web analytics
The Standard

The strength of the left: working together…

Written By: - Date published: 8:31 am, April 27th, 2014 - 40 comments
Categories: david cunliffe, democratic participation, election 2014, greens, human rights, john key, labour, mana-party, slippery, sustainability, workers' rights - Tags:

The strength of the left: working together

…. from the flaxroots.

Labour green mana left

I agree with the parts of David Cunliffe’s speech to Young Labour where he talks of the importance of working together and mobilising the grass roots left in order to win the election. He is speaking about the Labour Party, but his words are equally true for the wider left:

“We are diverse, but we are one team with one mission and one unity of purpose.”

I would, however, change a couple of words in his next sentence:

“We speak to for and with the vulnerable, and to for and with hard working middle New Zealanders, because we are passionate about people. All our people.”

And I agree with Cunliffe’s conclusion:

“The conversations you will have today are part of hundreds and thousands of personal contacts we are having all around the country.

But we need your ongoing help to win this election.

We need you to commit to vote.

We need you to continue to make phone calls and to knock on doors and talk to neighbours and share your passion and energy and enthusiasm.

That is how we are going to win this election. That is how we are going to change New Zealand

A grassroots movement for change, built on the progressive values that New Zealanders hold dear.

This election is not about what we have done, it is about what we have yet to do.”

I agree with this:

“I believe that our people are a community, not a commodity.”

He stated that National get support from money.

“We have to fight the National Party’s millions of dollars with our thousands of voices. And we have to win.”

This was seen in John Key’s fundraisers, where he did a personal appearance at a dinner to raise funds for the Maori Party.

Last week Key also attended a fundraiser for the ACT Party’s Epsom candidate, David Seymour.

On 1 May he will be attending a lunch at the Auckland Chamber of Commerce where he will

speak to us about a range of current issues.  This promises to be an engaging event and provides the perfect opportunity to attend a memorable luncheon with your clients.”

On the left we disagree among ourselves on various policies. MMP gives us a choice between parties, enabling us to support the one with the policies and values that we most agree with. This doesn’t mean that we need to resort to old First Past the Post tactics of dissing every other party, including parties of the left.

Doing a spiteful Jonesey, is not going to help the left change government this year.

Jones did have some impulses to work for the betterment of Maori, but that seems to have got lost to his own ego. He is reported to have claimed that the “seeds of” his decision to quit Labour goes back to when he was stood down by David Shearer because of the accusations against him over the Billy Liu citizenship case. But his is probably right in judging that he is at odds with the modern Labour Party. He seems more comfortable in right wing company. And reinforces this by claiming that “I was deeply influenced in a positive way by the figures of the Lange Government.”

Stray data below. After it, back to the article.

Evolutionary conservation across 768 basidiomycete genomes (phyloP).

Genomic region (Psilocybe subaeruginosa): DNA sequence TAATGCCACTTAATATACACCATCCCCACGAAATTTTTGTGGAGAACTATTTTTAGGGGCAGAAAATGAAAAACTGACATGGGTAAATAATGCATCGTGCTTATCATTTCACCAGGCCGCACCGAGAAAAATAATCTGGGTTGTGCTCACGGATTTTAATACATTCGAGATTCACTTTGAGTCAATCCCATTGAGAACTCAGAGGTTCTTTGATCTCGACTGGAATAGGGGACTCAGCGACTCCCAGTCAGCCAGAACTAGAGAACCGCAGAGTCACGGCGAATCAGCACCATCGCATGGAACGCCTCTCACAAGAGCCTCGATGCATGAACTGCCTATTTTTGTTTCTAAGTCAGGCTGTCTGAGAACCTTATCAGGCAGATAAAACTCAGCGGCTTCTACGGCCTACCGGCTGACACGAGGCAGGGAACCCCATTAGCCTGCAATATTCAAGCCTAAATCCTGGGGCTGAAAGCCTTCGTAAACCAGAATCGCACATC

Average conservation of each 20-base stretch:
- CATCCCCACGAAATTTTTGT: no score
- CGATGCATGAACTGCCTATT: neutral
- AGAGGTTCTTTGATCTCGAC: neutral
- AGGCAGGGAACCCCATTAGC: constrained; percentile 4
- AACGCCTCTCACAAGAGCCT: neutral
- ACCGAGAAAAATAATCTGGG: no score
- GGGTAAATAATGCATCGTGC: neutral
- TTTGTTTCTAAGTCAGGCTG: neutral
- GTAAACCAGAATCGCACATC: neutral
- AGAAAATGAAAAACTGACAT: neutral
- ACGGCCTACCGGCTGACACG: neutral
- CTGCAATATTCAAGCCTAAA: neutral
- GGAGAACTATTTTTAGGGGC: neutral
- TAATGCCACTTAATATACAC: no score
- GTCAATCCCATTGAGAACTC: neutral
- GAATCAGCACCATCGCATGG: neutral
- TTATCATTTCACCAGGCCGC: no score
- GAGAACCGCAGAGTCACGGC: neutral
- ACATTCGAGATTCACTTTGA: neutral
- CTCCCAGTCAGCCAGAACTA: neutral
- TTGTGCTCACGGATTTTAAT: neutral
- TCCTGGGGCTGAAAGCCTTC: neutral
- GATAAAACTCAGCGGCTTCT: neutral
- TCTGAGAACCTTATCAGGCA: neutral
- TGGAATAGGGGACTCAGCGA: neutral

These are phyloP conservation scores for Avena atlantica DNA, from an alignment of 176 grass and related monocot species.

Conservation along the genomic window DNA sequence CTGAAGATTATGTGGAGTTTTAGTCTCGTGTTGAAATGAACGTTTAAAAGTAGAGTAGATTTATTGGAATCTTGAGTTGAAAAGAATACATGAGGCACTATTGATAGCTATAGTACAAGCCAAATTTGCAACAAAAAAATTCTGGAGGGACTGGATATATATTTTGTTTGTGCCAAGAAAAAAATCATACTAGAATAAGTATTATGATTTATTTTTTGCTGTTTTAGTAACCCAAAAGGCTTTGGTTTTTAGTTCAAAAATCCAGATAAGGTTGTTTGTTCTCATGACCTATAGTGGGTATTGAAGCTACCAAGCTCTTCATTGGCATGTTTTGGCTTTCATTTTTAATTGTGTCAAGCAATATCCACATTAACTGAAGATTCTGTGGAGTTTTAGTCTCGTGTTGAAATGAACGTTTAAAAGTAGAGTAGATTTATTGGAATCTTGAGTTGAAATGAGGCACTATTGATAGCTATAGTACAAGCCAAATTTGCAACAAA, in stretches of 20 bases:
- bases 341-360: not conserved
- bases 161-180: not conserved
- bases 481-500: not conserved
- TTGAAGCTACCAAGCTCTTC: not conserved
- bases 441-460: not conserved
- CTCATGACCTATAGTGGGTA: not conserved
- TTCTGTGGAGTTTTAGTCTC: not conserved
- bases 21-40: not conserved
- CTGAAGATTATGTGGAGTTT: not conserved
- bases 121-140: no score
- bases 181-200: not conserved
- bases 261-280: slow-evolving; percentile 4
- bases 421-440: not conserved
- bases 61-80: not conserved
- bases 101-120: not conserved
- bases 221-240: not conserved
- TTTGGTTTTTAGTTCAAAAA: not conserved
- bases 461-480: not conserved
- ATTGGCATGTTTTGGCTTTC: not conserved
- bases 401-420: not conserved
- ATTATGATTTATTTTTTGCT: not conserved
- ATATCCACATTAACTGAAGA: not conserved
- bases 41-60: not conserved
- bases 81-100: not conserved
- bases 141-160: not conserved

We can disagree on some points of policy and strategy, while still supporting other left parties and respecting their choices about policies and campaign strategies.

And we can strongly talk up the things we agree on most, and on the outcomes we are aiming to achieve: like building a fairer and more inclusive society; like making life better for NZ’s most vulnerable people – those on low incomes, the unemployed, the disabled, and those without access to affordable homes; like ensuring our environment is sustainable, tackling climate change and resource depletion; and like ensuring our infrastructure, democratic processes and society works equally well for the benefit of all Kiwis.

We can talk for a fairer society, with less of an inequality gap, and truly democratic processes – where the wealthiest people and corporations don’t exert their power in their own interests.

And most importantly of all we can focus on how working together, and from within and across local communities, brings power to the people.

 

40 comments on “The strength of the left: working together…”

  1. Jim Nald 1

    Some of us around the country would be interested to host fundraising events and meet-and-greet opportunities with David Cunliffe to connect him widely with many voters.
    Trust that his team and office will help schedule these.

    • Rosie 1.1

      Excellent suggestion Jim.

      As for meet and greet opportunities with David Cunliffe, I have been banging on about that idea in regard to a visit to the Ohariu electorate, for several reasons, which I won’t repeat again, as I don’t want to bore readers to tears.

      As for “working together”, something I’ve made my personal mission is to speak to everyone I know who is a non voter, which is many, and find out why they are not voting, and what matters to them. Often folks only think of what’s in for themselves, rather than what’s best for the country. Most people I know wouldn’t care less about the debt that the National Govt has incurred over the last 5 and half years, they can only think about their own mounting debt – they need to know that the policies of the Left are relevant to them, and that the Left has people focused policy.